I stand among a group of jittery, hyper-fit folks in the dim predawn light. We're engulfed in sinuous red rock. Sunrise explodes over the horizon, bathing the starting line in light and warmth. We turn east, an instinctual response to the change in our environment. Everything glows—faces, legs, rocks—in an otherworldly shade of red. This is the starting line of last month's Red Hot Moab 55-Kilometer trail race on February 18.
Into this serene landscape the race director shouts "Go!" through a megaphone. A few hundred runners bullet away. And we begin our journey across the dirt roads and slickrock of Moab the backcountry. I'll run about 33 miles today, a healthy distance to kick off an ultrarunning season. Ultrarunners run and race distances in excess of a marathon. I'm one of these funny creatures. We run for hours, sometimes a day or more, without stopping, often for cash prizes but more often just for the endorphins and challenge.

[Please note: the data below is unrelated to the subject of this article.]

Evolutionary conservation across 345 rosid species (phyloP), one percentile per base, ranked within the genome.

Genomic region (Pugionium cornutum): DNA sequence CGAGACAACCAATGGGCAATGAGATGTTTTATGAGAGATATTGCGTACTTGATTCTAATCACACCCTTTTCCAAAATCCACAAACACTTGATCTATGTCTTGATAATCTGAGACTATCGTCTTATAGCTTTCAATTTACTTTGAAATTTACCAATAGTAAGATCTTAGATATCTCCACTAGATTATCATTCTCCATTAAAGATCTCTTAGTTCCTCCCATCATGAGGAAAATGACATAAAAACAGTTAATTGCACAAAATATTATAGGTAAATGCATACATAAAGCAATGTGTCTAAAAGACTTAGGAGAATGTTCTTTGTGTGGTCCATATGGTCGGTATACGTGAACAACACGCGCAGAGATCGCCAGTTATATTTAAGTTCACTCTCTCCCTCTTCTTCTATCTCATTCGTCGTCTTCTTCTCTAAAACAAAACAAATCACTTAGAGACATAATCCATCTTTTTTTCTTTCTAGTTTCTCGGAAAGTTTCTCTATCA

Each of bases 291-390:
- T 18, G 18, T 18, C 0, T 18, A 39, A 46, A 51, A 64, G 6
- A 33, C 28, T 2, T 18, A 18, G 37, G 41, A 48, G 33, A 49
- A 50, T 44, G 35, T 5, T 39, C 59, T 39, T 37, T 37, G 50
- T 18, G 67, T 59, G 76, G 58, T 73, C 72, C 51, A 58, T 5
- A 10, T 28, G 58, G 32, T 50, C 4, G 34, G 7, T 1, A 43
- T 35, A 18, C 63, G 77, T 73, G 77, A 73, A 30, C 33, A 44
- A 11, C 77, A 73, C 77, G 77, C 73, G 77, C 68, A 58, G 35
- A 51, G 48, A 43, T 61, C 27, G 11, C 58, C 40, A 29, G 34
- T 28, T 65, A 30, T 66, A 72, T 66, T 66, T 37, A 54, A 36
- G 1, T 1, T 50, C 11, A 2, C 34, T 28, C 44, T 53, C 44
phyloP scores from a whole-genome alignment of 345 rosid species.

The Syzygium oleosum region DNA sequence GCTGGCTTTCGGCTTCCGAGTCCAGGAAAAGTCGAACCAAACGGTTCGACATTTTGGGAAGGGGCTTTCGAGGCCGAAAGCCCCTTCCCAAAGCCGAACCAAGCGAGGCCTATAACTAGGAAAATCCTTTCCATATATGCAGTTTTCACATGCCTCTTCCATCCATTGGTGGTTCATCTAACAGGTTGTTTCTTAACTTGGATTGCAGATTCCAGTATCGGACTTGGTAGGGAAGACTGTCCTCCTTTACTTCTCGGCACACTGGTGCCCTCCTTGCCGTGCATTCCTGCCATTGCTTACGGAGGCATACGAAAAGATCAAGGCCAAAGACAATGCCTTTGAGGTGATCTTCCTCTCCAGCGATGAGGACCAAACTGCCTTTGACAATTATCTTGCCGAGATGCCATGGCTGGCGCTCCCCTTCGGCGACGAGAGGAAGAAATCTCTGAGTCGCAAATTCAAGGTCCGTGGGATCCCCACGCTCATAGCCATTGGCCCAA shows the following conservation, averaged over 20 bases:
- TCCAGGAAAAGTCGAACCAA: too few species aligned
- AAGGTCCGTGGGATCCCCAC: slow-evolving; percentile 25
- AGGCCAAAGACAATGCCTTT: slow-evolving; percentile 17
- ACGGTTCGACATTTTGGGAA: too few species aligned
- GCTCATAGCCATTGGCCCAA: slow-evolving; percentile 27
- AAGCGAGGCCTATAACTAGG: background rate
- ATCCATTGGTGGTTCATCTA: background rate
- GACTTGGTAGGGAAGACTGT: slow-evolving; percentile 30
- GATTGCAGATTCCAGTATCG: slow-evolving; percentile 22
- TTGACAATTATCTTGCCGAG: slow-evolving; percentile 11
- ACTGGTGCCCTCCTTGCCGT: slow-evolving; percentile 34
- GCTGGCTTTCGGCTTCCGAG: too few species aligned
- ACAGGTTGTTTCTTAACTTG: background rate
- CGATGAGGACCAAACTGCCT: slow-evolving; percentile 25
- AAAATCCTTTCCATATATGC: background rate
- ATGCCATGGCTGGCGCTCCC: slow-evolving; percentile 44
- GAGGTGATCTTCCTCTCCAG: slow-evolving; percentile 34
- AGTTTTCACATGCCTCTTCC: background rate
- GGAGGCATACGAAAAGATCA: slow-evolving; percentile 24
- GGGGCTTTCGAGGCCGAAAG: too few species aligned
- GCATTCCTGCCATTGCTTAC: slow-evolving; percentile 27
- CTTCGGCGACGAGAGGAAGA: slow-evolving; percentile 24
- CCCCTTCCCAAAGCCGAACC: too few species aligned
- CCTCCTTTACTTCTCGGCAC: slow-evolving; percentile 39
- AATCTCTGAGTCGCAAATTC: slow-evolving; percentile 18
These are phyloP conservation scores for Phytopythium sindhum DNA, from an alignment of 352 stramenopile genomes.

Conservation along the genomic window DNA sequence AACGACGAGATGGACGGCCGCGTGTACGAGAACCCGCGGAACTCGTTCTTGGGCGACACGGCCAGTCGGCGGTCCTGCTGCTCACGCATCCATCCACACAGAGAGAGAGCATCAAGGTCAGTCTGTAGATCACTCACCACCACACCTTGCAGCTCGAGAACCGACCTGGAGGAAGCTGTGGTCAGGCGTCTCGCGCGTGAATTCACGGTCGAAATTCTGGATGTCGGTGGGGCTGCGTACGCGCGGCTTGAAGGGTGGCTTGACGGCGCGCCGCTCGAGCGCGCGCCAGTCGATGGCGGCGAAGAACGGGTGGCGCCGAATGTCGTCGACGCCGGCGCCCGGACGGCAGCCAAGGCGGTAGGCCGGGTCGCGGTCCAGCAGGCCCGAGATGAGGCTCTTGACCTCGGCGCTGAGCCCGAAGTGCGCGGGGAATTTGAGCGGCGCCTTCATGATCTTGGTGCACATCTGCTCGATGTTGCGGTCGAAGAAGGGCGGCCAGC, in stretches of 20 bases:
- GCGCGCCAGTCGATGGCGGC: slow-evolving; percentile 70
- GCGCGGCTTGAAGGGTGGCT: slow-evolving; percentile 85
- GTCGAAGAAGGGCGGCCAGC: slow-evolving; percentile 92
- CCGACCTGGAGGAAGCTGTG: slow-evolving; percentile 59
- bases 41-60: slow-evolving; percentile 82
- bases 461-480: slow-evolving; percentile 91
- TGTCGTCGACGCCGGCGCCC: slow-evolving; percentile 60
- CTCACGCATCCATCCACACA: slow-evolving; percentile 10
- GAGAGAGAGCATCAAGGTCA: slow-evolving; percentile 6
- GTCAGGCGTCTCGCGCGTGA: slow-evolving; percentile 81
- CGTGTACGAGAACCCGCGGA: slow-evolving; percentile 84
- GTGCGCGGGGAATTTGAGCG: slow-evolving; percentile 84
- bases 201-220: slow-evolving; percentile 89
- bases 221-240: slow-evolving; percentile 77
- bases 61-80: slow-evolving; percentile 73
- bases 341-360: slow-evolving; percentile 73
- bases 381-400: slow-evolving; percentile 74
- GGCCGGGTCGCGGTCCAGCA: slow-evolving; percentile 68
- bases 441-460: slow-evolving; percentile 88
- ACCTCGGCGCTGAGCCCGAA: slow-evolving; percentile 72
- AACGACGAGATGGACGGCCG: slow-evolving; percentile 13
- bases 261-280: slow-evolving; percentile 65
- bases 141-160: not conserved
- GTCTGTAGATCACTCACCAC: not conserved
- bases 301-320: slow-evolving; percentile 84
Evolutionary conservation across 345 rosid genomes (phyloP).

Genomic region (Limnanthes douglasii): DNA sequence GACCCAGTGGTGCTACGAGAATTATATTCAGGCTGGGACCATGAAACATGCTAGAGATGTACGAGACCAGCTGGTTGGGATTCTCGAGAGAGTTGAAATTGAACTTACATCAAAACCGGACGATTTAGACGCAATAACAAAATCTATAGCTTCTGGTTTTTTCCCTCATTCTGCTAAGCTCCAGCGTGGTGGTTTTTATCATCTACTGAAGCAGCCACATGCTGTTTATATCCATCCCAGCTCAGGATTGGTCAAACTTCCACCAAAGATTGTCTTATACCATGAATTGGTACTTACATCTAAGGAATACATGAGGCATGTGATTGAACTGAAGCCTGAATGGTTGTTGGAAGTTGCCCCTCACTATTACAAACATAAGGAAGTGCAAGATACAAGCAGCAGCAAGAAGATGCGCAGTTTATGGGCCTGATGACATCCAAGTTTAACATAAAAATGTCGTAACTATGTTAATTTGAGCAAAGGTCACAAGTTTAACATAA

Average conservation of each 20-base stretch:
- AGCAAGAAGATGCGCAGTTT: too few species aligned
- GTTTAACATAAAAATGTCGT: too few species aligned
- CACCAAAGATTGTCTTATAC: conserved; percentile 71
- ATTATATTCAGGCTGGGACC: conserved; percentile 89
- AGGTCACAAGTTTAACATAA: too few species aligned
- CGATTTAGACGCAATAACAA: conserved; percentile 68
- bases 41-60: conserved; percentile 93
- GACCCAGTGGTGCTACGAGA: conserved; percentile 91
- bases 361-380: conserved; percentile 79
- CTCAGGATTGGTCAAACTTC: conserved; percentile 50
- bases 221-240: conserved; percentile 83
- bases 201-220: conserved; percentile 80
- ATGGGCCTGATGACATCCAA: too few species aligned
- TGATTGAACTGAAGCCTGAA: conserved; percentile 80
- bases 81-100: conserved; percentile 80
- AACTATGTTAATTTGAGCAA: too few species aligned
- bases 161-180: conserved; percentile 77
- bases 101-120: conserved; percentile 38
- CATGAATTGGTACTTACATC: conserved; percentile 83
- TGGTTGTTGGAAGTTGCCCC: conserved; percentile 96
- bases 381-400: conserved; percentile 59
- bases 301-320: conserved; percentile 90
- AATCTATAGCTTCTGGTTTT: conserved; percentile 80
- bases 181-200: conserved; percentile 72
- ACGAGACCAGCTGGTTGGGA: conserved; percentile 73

Today, though, I'm only chasing fitness. I hope to gain some from this race and apply it to harder events later this year. I move in in a blur of red dust broken only by brief conversations with other runners, the quiet of my own mind, and views of the Moab landscape. I have to put my head down to run. With about 10 miles remaining, I have energy to spare. I shift into the next gear and go.
I catch my breath for a quick exchange with another runner upon a stretch of slickrock called the Golden Spike, named for the way its yellow sandstone tilts toward the sky, "How about that sunrise?" I say. "I could hardly believe it was real," he replies. "That's rocket fuel for times like these." Powered by nature—or just a bang-up sunrise—we rocket on. —Meghan H. Hicks